Additionally, as O’Neale has developed a reputation as a defensive stopper, his defensive rating has dropped every year since entering the league. Logically, as his role has increased, and the defensive assignments have gotten more difficult, O’Neale has seen his defensive rating fall. 

Perhaps most perplexing with O’Neale, despite owning the sixth-best three-point shooting average in the NBA, he’s is averaging a career-low in three-point attempts per-36 minutes. Though he has seen his three-point average climb nearly 10 percentage points over his three-year career O’Neale averages fewer than three attempts per game. 

Despite those concerns, if O’Neale can keep up his current averages and prove worthy of playing 20-30 minutes per game, he’ll more than earn his contract on a per-season basis. 

However, the signing will inevitably have long-term implications due to the length of the contract. 

Going into the summer of 2020, with O’Neale in tow the Jazz will have north of $110 million in salary owed to just nine players. With a projected salary cap of $116 million in the 2020-21 season, the Jazz will be near the salary cap with six open roster spots. The Jazz can exceed the salary cap should the chose to resign Jordan Clarkson, a strong bet since they own the recently acquired guard’s Bird rights. 

O’Neale’s contract becomes trickier over the following seasons when both Rudy Gobert and Donovan Mitchell are eligible for max contract extensions. 

Gobert will be eligible to sign the rare super-max contract valued at nearly $50 million per year over five years. Mitchell will be eligible for a standard max contract worth between 25 percent and 30 percent of the salary cap, or roughly $30 million per season.

If the Jazz were to sign both players to max salaries, the team would have more than $116 million in money owed to just Gobert, Mitchell, O’Neale, Bojan Bogdanovic, and Joe Ingles in the year 2021. That doesn’t include a potential extension for Clarkson, or the salary of the team’s first-round draft pick this season.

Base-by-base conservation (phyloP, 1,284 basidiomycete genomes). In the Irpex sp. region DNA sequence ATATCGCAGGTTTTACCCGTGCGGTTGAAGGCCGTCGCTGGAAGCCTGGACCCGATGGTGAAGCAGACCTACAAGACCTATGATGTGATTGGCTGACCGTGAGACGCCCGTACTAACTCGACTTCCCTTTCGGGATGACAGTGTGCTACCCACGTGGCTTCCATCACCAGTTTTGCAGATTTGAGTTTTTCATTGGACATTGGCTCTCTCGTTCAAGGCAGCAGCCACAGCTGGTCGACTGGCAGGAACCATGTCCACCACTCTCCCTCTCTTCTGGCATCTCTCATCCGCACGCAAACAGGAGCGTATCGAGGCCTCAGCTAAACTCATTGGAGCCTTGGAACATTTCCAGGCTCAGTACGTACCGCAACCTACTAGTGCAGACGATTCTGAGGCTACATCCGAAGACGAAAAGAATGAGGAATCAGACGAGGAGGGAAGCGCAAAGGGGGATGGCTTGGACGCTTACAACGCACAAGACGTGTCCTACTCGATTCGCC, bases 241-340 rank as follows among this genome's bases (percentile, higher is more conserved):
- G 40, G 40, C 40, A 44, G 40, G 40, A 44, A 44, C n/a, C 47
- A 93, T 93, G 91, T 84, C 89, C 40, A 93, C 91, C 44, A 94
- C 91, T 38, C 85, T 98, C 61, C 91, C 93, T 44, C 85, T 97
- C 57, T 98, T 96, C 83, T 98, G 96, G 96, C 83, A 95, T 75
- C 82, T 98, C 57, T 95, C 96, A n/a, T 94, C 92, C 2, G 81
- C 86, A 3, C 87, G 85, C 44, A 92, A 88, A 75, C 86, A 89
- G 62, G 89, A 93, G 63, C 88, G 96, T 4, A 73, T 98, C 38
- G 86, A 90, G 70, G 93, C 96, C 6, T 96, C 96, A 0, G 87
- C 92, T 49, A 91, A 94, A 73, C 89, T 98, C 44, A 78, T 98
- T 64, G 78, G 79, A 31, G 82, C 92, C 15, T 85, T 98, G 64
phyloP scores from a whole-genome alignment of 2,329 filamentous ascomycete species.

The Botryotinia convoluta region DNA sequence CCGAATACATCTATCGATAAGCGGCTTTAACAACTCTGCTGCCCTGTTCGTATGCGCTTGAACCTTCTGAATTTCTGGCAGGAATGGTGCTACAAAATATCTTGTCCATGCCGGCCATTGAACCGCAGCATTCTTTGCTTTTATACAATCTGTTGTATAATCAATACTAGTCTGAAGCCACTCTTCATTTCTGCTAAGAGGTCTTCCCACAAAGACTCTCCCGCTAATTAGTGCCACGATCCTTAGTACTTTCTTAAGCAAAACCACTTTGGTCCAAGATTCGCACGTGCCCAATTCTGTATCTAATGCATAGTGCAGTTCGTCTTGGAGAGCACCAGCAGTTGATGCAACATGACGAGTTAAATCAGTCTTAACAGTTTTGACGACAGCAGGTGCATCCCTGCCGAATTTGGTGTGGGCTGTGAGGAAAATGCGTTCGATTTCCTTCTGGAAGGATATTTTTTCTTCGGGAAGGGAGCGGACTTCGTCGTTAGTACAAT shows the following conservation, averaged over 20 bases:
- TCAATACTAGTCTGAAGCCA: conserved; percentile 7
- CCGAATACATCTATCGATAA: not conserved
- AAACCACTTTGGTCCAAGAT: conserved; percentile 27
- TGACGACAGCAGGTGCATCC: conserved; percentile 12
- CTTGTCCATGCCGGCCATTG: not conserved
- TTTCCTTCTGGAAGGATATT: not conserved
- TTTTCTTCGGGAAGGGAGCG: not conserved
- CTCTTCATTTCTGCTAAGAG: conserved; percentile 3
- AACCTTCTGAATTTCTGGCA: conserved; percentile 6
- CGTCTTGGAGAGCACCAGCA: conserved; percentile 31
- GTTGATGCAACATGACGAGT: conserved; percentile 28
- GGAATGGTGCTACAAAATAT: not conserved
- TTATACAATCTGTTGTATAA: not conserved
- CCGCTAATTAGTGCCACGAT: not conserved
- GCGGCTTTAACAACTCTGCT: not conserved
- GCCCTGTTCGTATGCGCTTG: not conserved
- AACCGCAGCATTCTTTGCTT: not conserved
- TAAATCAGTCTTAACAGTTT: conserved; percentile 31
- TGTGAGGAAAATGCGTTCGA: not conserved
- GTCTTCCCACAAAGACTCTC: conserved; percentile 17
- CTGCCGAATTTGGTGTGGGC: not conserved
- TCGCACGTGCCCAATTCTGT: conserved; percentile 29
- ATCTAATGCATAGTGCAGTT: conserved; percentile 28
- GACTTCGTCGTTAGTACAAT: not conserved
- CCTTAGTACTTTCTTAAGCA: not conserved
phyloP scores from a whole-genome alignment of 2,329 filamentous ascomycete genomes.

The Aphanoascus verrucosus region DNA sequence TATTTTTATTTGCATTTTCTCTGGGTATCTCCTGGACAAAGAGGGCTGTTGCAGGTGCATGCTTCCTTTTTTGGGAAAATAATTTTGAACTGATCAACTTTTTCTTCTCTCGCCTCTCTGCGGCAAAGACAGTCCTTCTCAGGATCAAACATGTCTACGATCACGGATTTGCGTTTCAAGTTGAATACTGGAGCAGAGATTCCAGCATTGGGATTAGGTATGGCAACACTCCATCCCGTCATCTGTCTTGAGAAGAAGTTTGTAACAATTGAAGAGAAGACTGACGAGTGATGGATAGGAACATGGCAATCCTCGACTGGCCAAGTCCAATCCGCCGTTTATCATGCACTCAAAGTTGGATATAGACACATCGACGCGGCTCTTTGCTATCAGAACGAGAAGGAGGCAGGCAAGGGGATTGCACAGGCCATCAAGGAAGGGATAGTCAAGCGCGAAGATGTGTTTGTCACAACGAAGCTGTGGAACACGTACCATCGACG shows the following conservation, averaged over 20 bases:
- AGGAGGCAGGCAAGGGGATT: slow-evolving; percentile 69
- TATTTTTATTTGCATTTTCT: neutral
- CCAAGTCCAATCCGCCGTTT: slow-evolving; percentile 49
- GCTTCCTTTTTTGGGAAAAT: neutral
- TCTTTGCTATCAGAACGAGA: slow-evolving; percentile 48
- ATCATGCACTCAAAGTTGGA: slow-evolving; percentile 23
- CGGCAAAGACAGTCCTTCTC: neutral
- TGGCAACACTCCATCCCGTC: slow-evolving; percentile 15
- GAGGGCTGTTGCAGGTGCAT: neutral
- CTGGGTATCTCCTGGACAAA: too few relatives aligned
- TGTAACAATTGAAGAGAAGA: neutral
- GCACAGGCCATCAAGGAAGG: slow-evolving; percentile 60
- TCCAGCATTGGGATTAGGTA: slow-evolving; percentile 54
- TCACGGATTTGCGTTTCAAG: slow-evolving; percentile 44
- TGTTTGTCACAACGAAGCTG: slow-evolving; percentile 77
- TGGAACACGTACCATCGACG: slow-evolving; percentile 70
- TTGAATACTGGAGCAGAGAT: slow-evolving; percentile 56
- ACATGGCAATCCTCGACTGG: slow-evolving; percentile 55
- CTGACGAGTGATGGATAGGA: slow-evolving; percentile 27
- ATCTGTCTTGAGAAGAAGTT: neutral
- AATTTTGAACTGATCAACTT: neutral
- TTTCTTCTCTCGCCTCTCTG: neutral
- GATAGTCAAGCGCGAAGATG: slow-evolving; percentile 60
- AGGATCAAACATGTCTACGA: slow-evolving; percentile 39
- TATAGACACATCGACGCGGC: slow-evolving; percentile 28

At that point, every dollar the Jazz have on the books will be hyper criticized including O’Neale’s salary. As Ingles and Bogdanovic age and the team is forced to make a decision on whether to resign Conley after his current deal expires, O’Neale may be relied upon to fill a larger role, increasing the importance of his production-to-cost ratio. 

After a whirlwind offseason in 2019, the free-agent class in 2020 has significantly less depth than in previous seasons, and O’Neale could have gambled and hoped to receive a larger contract with another team or forced the Jazz to match a larger contract. For the Jazz, signing O’Neale before he got to that point likely saved them a few million dollars on average per season and should be looked at as a victory for the front office. 

If O’Neale can continue to produce at his current level while filling the majority of the team’s minutes at small forward he’ll far outearn his contract. However, as the Jazz on the horizon of paying both Gobert and Mitchell max contracts, O’Neale’s role and salary will grow in importance as the team’s room under the salary cap shrinks.

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How Royce O’Neale’s Contract Impacts The Jazz Now And In The Future